…on the other hand, my grandmother (OBM) was BOTH the *first charismatic* AND the *first LGBT-affirming* Episcopalian I ever knew (this, in the 1970s). People can surprise you.

Pat O'Neill
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Pat O'Neill

Reading over this whole comment thread, I am reminded of the final line of “Life With Father,” by Clarence Day, Jr., spoken by the title character:

“I’m going to be baptized, godammit!”

Susannah Clark
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I don’t think the Holy Spirit limits her gifts and actions to one certain type of theology or person. You can find charismatic expressions in catholicism, among liberal christians, in evangelical churches. The Spirit blows where She will. I admit over the years that I’ve found deepening experiences in contemplation and in practical nursing. And there’s always a danger that people get distracted by things that are meant to be signs. A signpost doesn’t point to itself. But having said all that, speaking and praying in tongues is a routine part of my life, I believe in supernatural activity of… Read more »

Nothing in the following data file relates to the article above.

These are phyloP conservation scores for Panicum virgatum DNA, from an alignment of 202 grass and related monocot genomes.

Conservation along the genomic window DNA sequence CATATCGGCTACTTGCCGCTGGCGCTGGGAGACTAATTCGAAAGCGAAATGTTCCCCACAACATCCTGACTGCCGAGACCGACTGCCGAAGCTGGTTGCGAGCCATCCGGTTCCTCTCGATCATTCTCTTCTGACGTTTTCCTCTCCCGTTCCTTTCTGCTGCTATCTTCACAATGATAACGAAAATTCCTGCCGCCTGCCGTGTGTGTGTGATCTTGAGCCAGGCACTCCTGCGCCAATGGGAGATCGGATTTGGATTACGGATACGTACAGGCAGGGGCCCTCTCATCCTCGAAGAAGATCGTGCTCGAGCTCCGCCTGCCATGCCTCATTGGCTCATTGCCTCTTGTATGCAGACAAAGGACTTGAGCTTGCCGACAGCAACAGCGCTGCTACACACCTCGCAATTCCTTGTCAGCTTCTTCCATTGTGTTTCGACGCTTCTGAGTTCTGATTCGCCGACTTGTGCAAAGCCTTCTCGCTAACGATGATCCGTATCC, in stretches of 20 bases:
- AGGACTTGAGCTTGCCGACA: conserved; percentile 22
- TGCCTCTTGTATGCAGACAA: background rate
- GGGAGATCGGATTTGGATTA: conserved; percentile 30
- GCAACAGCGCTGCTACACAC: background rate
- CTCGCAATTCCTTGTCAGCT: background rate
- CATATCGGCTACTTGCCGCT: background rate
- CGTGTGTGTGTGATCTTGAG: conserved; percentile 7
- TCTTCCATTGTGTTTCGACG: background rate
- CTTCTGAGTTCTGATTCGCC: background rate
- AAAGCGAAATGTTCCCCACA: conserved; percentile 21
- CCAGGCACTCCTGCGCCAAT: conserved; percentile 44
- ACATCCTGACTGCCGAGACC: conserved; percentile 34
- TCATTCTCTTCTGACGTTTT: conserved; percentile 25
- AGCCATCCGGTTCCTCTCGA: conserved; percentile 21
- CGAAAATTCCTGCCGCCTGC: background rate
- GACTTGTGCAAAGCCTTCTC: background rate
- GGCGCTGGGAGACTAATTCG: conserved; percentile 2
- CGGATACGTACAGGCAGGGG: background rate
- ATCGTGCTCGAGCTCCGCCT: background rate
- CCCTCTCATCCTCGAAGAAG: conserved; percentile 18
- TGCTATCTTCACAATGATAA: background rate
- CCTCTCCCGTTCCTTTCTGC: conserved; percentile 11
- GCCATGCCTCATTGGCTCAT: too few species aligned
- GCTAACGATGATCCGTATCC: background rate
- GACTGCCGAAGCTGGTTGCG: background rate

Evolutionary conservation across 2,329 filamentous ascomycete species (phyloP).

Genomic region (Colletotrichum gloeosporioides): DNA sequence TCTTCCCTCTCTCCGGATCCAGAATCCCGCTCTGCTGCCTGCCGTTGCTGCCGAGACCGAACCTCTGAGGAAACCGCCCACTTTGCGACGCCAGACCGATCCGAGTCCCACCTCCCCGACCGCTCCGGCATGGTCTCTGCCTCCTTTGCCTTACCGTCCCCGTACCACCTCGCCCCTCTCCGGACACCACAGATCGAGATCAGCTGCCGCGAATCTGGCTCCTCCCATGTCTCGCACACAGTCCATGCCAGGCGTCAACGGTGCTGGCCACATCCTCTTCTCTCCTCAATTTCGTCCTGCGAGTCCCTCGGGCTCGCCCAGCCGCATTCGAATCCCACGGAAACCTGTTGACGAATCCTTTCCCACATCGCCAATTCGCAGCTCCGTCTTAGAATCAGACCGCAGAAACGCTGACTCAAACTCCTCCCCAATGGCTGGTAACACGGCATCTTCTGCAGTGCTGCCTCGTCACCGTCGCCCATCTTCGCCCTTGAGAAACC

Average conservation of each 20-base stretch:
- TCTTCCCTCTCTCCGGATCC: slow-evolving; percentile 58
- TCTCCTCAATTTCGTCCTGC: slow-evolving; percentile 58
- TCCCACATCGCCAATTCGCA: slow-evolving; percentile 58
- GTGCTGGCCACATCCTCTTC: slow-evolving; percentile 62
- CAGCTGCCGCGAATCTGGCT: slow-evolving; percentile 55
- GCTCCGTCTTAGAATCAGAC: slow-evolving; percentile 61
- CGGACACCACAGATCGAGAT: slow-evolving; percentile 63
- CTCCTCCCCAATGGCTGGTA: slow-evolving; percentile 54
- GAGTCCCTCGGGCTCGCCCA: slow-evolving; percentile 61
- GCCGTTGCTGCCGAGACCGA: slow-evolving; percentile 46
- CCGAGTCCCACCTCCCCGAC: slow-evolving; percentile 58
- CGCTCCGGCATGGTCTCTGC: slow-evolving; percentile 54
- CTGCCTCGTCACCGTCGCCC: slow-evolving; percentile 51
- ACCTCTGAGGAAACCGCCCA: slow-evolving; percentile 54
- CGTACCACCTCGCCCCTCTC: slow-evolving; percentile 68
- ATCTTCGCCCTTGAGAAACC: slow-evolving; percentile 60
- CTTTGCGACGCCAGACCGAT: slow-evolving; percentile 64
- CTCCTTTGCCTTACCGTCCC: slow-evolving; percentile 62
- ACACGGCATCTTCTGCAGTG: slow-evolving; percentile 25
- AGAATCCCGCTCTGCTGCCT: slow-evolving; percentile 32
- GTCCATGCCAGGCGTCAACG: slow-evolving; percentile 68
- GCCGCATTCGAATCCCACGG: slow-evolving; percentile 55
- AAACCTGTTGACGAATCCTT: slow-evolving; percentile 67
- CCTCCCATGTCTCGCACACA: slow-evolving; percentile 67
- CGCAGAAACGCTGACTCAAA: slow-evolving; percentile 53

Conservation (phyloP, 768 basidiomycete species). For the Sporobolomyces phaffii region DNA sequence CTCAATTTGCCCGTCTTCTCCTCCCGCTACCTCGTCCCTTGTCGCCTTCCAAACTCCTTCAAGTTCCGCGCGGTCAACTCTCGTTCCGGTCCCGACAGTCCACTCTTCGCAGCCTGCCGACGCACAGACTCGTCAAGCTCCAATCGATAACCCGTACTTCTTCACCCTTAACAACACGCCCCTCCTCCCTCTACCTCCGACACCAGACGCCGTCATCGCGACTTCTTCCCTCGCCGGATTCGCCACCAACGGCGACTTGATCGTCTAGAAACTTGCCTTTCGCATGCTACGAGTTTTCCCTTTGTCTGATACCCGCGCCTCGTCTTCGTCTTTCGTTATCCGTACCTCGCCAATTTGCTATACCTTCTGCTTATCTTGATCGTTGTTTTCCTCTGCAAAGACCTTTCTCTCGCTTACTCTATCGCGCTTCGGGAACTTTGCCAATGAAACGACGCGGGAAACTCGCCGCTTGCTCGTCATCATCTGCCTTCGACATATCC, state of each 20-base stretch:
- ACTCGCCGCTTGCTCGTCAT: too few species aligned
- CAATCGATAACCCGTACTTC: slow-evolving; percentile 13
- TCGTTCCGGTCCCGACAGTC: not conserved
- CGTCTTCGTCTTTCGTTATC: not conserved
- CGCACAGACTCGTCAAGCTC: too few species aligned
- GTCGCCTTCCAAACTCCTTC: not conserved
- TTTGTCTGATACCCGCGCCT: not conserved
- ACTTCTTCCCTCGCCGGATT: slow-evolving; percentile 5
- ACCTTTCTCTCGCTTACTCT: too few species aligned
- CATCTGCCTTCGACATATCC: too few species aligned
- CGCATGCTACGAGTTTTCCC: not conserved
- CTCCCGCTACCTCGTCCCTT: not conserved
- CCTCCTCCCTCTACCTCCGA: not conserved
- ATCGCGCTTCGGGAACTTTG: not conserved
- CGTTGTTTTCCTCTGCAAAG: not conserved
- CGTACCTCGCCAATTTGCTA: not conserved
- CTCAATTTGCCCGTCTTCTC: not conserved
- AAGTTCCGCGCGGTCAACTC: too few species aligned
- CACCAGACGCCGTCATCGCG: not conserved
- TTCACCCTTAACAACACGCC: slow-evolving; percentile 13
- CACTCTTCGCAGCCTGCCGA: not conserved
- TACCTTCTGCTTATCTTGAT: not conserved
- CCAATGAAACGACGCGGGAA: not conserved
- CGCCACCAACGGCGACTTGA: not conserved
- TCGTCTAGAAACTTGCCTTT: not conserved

Interested Observer
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Interested Observer

“even if I don’t agree with Nicky Gumbell’s views on gay sex”

Does anyone, including him, actually know what his views on gay sex actually are? Charitably, he seems to have embarked upon a journey of thought and reappraisal. Less charitably, he’s telling his various audiences what he thinks they want to hear. But if he, HTB or the Alpha Course could actually formulate a clear statement, it would be interesting to see.

Tim Chesterton
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JPM says: ‘Here in the U.S., when charismatics first started showing up in mainstream churches back in the 70s and 80s, most gave them the boot. Not so the Episcopal Church, which was one of the few mainstream bodies to welcome them.

Sadly, those new arrivals would go on to comprise much of our own breakaway movement.’

This is rather misleading. The vast majority of the charismatics were not ‘new arrivals’. People like Dennis Bennett were lifelong Episcopalians who had discovered fresh joy and power through a Pentecostal style ‘Baptism in the Holy Spirit’.